Static const integral data members can be initialized?


I

Immortal Nephi

Why do Microsoft C++ Compiler reports:

error C2864: 'obj::y' : only static const integral data members can be
initialized within a class

float and double keywords are not allowed to be in static const
inside class.

struct obj {
static const int x = 5; // OK
static const double y = 15.0; // c2864
};

int main() {
obj o;

return 0;
}
 
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Ö

Öö Tiib

        Why do Microsoft C++ Compiler reports:

error C2864: 'obj::y' : only static const integral data members can be
initialized within a class

        float and double keywords are not allowed to be in static const inside class.

Not quite true. They can be static const inside a class but they can
not be initialized within class definition.

struct Obj
{
static double const y_;
};

double const Obj::y_ = 15.0;

int main()
{
Obj o;
return 0;
}
 
I

Ian Collins

Why do Microsoft C++ Compiler reports:

error C2864: 'obj::y' : only static const integral data members can be
initialized within a class

float and double keywords are not allowed to be in static const
inside class.

float and double are not integral types.

Their representation my differ between the build host and the deployment
environment.
 
T

TJorgenson

On 07/23/10 09:42 AM, Immortal Nephi wrote:

float and double are not integral types.

Their representation my differ between the build host and the deployment
environment.

And how exactly does initialization outside the class definition help
in this regard?

It seems to me that allowing initialization of static const float and
double within a class would not break anything and would be a useful
construct. I believe the problem you mention would be the same either
way.

Tony
 
I

Ian Collins

And how exactly does initialization outside the class definition help
in this regard?

It seems to me that allowing initialization of static const float and
double within a class would not break anything and would be a useful
construct. I believe the problem you mention would be the same either
way.

I'm sure a resident language lawyer can quote the chapter and verse, but
from a practical point of view, an initialisation within a class is a
compile time constant. The compiler can substitute the literal value as
an optimisation. Initialisations outside of the class are performed at
run time before main is called.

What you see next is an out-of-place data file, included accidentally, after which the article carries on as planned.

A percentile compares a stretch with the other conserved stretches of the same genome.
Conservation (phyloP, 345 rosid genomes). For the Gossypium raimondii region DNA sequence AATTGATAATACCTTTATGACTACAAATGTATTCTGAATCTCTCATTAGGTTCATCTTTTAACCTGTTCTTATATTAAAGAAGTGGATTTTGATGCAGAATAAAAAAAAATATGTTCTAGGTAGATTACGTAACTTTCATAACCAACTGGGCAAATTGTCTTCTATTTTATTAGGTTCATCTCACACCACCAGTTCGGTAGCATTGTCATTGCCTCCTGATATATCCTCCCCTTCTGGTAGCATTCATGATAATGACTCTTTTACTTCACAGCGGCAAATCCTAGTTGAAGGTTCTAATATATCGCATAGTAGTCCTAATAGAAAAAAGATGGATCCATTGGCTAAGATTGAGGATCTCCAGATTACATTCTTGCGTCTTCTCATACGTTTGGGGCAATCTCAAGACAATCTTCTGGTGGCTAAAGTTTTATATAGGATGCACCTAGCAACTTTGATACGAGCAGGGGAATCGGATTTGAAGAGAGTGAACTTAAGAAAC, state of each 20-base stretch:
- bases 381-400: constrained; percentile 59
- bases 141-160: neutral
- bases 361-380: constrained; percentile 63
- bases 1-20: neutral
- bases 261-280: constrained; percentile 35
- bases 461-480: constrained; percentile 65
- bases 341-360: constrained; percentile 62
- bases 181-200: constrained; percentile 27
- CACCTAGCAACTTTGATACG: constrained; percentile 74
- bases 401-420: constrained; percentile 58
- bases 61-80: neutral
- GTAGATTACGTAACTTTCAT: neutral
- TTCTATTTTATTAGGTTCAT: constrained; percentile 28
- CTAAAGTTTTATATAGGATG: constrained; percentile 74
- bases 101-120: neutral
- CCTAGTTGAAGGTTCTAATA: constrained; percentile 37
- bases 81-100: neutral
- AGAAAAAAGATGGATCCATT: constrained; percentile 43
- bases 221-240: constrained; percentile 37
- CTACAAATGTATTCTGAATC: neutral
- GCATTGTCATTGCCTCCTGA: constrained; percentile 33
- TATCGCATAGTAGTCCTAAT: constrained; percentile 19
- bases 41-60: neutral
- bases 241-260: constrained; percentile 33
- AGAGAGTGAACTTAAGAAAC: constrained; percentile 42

T

TJorgenson

I'm sure a resident language lawyer can quote the chapter and verse, but
from a practical point of view, an initialisation within a class is a
compile time constant.  The compiler can substitute the literal value as
an optimisation.  Initialisations outside of the class are performed at
run time before main is called.

So you are saying that the following class definition:

class D
{
static const double d;
};

with the following definition in a cpp file:

const double D::d = 0.1;

could cause the compiler to generate initialization code for this
constant that runs before main is called to generate the constant in
the format for the target processor that may be different from the
host that the compiler runs on. Agreed.

But if the compiler can generate this initialization code, I contend
that it could also generate the constant in the correct target format
as well. After all, the compiler needs to know the target processor
instruction set to generate the code. I still don't think this
justifies why floats and doubles can't be initialized within a class
definition.

Tony
 
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T

TJorgenson

But where do you stop?  If floating point values can be compile time
constants, can they be used in switch cases?  As template parameters?

I get your point, but I'm not arguing for that. Switch cases with
floats would essentially require automatic generation of direct
equality comparisons, which could be problematic. I also understand
that allowing template parameters to be floats and doubles could cause
the generated code to have behavior that is processor/compiler/
compiler-option dependent. This would be bad IMO.

I just think initialization of all static constants could be allowed
within a class. I also think that the standard should not require that
constants that are initialized within a class also be defined outside
the class, unless the code explicitly takes the address of the
constant somewhere. I would expect a link error for that.

We have been getting away with not defining static const integers
outside the class in most cases even though it is strictly illegal,
but some constructs seem to generate code that requires the out-of-
class definition. For example, with our latest compiler using static
const integers in a conditional operator (?:) seems to require the out-
of-class definition if the constants are any integer types other that
int and unsigned int. This is a PITA IMO and it makes it hard for me
to sell my colleges on the idea that it is better to use static const
integers rather than #define. While it is true that this is
essentially just syntactic sugar after all, in this case it would make
it easier to sell a more C++ idiomatic solution for constants to those
looking to save keystrokes.

Tony
 
I

Ian Collins

I get your point, but I'm not arguing for that. Switch cases with
floats would essentially require automatic generation of direct
equality comparisons, which could be problematic. I also understand
that allowing template parameters to be floats and doubles could cause
the generated code to have behavior that is processor/compiler/
compiler-option dependent. This would be bad IMO.

I just think initialization of all static constants could be allowed
within a class.

OK, consider how a compiler should evaluate

static const double d = 42.42*3.5/6;
I also think that the standard should not require that